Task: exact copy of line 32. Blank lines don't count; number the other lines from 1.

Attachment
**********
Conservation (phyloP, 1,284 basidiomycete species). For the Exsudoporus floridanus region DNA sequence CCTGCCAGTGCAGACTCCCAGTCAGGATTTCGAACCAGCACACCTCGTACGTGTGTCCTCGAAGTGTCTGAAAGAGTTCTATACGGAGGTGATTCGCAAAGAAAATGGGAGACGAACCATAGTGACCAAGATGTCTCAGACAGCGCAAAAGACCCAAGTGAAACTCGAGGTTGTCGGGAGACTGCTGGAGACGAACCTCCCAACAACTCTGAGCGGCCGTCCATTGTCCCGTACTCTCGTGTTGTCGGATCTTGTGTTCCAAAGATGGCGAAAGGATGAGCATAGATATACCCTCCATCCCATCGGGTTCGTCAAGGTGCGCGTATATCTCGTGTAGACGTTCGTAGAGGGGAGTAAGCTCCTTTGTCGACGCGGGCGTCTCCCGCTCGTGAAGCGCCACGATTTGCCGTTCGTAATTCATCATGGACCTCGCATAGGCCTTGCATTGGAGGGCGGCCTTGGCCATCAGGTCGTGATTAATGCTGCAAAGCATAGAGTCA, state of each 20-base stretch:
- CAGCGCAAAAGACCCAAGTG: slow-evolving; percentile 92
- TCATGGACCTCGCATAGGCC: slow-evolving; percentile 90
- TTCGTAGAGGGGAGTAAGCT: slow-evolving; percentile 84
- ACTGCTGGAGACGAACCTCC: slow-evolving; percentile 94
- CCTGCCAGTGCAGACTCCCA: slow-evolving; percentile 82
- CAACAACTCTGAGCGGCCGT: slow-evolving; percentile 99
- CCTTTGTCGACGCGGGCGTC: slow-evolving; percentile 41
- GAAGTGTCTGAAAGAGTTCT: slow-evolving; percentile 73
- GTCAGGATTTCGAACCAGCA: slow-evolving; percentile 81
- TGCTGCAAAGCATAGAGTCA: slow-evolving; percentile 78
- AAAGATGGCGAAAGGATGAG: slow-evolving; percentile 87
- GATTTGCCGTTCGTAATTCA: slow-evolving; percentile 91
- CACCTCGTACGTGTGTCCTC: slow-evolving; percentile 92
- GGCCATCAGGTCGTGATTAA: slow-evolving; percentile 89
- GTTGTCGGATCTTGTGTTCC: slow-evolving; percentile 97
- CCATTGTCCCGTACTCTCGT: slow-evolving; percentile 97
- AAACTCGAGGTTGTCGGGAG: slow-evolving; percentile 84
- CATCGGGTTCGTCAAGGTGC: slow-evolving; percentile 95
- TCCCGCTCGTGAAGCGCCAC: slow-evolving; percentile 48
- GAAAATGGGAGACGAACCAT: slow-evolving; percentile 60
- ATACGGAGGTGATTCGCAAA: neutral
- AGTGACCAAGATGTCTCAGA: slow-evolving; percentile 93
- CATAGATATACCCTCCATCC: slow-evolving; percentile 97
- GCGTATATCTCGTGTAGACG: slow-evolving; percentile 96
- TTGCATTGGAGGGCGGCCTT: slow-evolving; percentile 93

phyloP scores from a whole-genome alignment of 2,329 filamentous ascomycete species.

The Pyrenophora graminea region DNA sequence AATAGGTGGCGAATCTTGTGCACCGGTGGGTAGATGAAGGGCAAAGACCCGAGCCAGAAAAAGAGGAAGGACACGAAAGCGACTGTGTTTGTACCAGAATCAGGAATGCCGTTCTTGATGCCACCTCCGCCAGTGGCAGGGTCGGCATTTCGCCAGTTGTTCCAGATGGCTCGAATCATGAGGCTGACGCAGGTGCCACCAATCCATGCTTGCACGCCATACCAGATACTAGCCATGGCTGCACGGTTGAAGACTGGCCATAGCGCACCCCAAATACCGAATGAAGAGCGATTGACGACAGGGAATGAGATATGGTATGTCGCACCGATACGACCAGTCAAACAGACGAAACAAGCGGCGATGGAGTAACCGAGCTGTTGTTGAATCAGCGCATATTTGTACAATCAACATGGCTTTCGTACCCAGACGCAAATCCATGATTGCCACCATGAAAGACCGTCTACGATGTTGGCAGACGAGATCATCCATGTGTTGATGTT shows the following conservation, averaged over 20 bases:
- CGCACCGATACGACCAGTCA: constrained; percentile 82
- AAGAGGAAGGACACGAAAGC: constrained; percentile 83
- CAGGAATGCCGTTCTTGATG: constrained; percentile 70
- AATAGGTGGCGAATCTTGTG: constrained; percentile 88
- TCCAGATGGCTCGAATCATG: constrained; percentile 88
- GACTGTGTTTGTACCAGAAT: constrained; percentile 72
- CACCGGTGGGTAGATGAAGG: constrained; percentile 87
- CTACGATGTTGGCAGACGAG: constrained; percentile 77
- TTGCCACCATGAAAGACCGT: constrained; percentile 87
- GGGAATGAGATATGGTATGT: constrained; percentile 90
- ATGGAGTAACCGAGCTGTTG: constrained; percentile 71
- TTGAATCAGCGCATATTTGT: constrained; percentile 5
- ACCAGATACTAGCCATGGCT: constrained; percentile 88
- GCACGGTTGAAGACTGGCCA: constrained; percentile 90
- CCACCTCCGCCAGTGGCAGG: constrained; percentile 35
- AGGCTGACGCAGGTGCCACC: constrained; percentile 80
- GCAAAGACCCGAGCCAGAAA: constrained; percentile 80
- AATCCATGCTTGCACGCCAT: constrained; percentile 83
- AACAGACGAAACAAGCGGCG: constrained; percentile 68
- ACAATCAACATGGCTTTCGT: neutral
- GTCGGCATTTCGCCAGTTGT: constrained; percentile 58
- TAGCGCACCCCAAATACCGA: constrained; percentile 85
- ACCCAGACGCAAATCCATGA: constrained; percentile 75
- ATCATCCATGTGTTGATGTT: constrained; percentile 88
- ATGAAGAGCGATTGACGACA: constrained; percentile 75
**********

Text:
- AATAGGTGGCGAATCTTGTG: constrained; percentile 88